Edward Paul Lazear

Morris Arnold and Nona Jean Cox Senior Fellow
Research Team: 
Awards and Honors:
American Academy of Arts and Sciences
Econometric Society (elected fellow)
American Association for the Advancement of Sciences
Society of Labor Economists
Biography: 

Edward P. Lazear is the Morris Arnold and Nona Jean Cox Senior Fellow at the Hoover Institution and the Davies Family Professor of Economics at Stanford University's Graduate School of Business. Lazear served at the White House from 2006 to 2009, where he was chairman of the President's Council of Economic Advisers. Before coming to Stanford, he taught at the University of Chicago.

Lazear has received numerous honors and prizes: among them, the 1998 Leo Melamed Biennial Prize for the best research by a business school professor, the 2004 Prize for Outstanding Contributions to Labor Economics from the Institute for the Study of Labor, and the 2006 Jacob Mincer Prize for lifetime achievement in the field of labor economics. He holds four honorary degrees, the most recent from the Copenhagen Business School (2013).

Founding editor of the Journal of Labor Economics and founder of the Society of Labor Economists, he is also an elected fellow of the American Academy of Arts and Sciences, the American Association for the Advancement of Science, the Econometric Society, and the Society of Labor Economists. He is a research associate of the National Bureau of Economic Research and was a member of the National Academy of Sciences Board on Testing and Assessment. Lazear was the first vice-president and then president of the Society of Labor Economists.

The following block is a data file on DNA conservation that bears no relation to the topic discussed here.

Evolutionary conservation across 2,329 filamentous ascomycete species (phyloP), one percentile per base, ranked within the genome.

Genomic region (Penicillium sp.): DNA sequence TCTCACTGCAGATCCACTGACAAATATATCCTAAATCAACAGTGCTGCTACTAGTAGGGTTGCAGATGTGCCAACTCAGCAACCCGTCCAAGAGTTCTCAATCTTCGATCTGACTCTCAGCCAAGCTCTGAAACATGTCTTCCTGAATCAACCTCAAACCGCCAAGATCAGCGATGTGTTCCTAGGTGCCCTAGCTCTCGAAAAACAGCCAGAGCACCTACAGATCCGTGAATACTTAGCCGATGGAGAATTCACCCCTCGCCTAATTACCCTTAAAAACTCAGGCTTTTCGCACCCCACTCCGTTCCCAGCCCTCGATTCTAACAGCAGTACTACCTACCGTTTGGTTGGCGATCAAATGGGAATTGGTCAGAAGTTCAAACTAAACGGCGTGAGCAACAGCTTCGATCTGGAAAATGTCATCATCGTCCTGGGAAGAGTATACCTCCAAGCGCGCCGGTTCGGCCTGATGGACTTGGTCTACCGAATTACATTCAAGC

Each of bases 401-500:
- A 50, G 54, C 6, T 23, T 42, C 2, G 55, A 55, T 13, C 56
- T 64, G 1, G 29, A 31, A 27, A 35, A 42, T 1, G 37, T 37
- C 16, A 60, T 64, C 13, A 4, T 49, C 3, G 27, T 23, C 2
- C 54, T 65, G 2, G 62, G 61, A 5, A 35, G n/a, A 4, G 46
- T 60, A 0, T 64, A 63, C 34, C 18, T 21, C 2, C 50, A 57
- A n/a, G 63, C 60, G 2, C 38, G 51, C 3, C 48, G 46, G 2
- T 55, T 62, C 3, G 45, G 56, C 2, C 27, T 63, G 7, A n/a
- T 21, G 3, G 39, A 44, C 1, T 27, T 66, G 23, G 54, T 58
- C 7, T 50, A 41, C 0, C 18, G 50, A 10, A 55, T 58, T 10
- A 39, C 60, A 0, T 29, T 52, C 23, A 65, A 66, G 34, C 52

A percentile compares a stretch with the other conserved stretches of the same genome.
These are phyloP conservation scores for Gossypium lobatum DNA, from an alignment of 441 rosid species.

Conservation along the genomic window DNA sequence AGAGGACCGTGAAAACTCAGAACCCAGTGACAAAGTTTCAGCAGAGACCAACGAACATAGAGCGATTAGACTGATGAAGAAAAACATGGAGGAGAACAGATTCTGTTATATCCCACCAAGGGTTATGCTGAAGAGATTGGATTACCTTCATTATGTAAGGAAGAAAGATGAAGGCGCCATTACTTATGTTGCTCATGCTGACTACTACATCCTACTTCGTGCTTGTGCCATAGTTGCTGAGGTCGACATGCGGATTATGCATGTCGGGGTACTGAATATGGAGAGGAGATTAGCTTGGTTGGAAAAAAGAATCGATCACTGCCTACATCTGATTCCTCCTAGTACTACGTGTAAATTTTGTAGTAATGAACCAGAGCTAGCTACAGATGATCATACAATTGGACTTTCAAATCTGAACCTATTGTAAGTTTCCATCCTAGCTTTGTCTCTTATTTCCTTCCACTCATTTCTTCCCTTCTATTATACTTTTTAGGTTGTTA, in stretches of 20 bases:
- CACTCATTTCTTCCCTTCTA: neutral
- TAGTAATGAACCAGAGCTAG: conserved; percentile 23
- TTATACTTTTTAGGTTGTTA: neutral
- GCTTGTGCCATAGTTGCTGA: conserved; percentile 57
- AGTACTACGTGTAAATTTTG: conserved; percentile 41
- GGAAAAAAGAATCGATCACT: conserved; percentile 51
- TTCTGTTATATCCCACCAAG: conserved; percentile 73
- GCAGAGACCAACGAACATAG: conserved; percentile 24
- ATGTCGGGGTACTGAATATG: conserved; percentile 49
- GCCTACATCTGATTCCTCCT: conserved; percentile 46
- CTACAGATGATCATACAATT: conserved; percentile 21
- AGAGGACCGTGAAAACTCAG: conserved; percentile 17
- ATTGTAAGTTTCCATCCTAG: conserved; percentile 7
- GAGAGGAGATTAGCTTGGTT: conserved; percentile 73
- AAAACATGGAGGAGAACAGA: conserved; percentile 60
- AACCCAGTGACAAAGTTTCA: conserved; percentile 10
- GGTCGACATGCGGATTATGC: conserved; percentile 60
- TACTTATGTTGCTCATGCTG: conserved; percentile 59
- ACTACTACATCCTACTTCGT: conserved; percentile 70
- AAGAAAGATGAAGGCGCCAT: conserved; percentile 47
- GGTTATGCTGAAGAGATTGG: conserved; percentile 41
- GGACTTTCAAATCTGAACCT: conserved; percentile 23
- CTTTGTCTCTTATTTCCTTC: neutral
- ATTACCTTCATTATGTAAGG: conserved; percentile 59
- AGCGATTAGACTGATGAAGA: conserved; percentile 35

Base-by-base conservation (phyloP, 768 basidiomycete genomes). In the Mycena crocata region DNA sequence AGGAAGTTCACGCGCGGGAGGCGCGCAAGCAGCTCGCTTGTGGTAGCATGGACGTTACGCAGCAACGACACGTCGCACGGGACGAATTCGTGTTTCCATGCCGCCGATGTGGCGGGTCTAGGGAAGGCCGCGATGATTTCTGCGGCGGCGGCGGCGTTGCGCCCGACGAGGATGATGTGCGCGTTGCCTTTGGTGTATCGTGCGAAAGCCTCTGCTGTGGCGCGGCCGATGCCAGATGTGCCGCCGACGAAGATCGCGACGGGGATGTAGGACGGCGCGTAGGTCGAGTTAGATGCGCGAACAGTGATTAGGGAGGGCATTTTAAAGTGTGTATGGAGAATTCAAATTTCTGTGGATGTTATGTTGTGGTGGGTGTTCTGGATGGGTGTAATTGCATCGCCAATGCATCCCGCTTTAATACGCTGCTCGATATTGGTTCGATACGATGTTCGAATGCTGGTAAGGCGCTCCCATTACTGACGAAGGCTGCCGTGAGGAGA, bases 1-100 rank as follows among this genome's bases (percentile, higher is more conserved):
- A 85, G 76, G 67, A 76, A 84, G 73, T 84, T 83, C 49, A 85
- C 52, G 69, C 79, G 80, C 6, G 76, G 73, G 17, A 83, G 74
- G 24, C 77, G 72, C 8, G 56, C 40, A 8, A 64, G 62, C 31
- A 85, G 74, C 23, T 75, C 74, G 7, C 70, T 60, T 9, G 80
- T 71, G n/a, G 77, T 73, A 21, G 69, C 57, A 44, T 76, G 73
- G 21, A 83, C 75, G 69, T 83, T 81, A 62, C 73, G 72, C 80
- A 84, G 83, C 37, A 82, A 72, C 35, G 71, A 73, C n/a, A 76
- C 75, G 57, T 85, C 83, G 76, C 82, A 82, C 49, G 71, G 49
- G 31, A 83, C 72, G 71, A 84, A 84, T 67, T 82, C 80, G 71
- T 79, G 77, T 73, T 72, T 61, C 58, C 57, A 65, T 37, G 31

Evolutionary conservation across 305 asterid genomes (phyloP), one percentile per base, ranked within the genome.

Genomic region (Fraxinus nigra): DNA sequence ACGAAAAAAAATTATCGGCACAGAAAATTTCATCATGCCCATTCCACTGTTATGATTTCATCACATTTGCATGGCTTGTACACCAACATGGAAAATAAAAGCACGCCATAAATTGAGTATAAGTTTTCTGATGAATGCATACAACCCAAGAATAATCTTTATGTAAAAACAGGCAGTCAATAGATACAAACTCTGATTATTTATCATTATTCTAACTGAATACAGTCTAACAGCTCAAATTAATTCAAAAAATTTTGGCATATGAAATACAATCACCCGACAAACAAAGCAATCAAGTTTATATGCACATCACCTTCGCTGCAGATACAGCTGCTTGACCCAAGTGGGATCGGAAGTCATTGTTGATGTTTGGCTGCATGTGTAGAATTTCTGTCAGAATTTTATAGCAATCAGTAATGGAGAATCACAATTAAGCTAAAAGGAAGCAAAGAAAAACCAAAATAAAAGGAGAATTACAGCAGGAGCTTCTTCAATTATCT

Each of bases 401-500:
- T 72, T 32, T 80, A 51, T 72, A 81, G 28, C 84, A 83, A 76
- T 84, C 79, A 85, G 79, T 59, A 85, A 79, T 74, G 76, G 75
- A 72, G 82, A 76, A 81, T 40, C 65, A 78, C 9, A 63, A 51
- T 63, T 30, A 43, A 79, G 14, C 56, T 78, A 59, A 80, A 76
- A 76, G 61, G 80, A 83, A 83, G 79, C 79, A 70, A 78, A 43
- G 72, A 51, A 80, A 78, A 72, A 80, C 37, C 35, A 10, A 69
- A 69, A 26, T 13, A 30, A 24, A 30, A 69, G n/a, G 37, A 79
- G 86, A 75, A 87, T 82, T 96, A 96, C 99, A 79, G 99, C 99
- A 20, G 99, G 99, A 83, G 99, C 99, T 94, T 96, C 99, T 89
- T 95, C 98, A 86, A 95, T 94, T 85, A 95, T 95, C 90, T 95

Lazear has written or edited a dozen books including Personnel Economics (MIT Press, 1995), which expands on his 1993 Wicksell Lectures. He has published more than one hundred papers in leading professional journals.

He received the Distinguished Teaching Award from Stanford University's Graduate School of Business in 1994 and the Distinguished Service Award from Stanford University in 2002.

Lazear holds AB and AM degrees from the University of California, Los Angeles, and a PhD from Harvard University.

Lazear's vitae and papers can be accessed through his personal webpage at http://faculty-gsb.stanford.edu/lazear/.

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Recent Commentary

Policy BriefsFeatured

Edward Lazear On How To Reduce Income Inequality

by Edward Paul Lazearvia PolicyEd
Thursday, February 21, 2019

Tax policy and redistribution do not solve the underlying structural problem of income inequality. Redistribution and tax policy are only temporary fixes. For a permanent solution, we need to focus on reducing the skills gap by increasing the skills of individuals at the bottom of the income distribution.

Featured

Edward Lazear On How To Reduce Income Inequality

by Edward Paul Lazearvia PolicyEd
Thursday, February 21, 2019

Tax policy and redistribution do not solve the underlying structural problem of income inequality. Redistribution and tax policy are only temporary fixes. For a permanent solution, we need to focus on reducing the skills gap by increasing the skills of individuals at the bottom of the income distribution.

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There’s Room to Grow